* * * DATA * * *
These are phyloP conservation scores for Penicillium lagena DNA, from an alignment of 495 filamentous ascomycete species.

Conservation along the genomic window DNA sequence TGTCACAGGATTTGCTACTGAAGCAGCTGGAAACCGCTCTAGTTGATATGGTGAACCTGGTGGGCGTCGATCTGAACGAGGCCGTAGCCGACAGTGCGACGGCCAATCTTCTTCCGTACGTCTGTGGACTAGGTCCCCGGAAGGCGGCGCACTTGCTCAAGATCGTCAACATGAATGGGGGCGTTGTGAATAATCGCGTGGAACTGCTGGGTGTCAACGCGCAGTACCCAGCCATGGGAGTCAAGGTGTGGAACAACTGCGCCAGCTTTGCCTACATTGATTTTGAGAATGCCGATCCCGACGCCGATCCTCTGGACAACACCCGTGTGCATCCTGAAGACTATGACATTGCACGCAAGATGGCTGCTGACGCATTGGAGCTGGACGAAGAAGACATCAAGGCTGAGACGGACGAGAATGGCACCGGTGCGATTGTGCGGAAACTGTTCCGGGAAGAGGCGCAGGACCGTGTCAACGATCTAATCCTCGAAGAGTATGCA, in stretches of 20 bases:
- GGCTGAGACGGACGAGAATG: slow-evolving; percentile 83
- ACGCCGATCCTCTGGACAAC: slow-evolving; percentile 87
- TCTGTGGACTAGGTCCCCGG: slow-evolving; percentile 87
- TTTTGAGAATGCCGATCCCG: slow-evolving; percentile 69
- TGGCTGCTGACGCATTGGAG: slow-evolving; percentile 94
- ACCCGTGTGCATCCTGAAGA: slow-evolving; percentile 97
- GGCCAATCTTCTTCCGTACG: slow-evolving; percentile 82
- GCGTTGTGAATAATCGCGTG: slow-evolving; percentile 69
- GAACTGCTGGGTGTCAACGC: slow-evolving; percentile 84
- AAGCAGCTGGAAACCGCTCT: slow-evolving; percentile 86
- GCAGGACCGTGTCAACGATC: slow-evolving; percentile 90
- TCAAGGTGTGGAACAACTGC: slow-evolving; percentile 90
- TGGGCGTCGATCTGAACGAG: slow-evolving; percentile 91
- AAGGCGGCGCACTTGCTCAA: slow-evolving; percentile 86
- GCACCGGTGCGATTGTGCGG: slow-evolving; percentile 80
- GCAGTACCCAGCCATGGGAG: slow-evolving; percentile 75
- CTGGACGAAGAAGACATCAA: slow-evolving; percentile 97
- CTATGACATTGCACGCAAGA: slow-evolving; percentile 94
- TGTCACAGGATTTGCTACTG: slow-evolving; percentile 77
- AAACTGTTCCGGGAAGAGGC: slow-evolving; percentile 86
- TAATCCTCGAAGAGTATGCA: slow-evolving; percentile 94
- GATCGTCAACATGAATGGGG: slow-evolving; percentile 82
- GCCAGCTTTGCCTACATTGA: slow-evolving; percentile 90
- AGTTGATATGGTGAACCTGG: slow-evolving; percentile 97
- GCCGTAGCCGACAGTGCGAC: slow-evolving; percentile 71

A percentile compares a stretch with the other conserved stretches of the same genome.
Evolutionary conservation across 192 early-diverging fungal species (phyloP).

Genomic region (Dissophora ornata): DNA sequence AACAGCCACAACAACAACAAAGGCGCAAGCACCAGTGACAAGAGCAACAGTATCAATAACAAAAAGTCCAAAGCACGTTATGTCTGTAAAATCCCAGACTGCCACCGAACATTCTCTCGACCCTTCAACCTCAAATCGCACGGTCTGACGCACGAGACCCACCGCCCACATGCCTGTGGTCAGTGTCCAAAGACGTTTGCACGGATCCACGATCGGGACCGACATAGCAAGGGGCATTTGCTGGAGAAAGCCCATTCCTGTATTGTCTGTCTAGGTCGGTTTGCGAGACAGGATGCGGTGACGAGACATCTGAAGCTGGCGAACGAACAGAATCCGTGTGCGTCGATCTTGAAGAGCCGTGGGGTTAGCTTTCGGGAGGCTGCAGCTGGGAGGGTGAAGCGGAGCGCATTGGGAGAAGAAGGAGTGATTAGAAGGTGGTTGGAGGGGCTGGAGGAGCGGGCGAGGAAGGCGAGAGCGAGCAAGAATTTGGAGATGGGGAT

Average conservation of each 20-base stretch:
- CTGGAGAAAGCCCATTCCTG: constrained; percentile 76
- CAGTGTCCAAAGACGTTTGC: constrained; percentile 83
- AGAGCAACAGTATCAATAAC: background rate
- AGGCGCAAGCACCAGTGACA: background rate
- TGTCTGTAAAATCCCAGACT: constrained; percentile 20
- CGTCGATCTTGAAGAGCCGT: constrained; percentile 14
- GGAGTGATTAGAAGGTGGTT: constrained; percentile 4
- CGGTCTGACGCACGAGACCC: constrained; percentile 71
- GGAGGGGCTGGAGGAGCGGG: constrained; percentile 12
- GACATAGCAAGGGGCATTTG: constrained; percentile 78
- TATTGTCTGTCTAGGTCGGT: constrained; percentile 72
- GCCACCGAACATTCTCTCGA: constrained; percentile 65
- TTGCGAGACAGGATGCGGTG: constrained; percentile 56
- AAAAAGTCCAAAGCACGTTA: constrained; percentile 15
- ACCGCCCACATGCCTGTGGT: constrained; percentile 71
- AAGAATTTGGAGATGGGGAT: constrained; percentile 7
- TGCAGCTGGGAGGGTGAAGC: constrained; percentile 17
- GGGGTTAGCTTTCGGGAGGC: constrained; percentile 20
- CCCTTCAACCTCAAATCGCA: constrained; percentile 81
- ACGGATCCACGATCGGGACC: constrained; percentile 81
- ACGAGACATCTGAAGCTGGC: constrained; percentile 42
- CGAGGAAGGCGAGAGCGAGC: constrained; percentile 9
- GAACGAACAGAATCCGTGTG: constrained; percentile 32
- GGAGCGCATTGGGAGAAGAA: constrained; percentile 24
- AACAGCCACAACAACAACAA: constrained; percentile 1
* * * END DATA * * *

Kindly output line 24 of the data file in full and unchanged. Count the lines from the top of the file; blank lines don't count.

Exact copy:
- GATCGTCAACATGAATGGGG: slow-evolving; percentile 82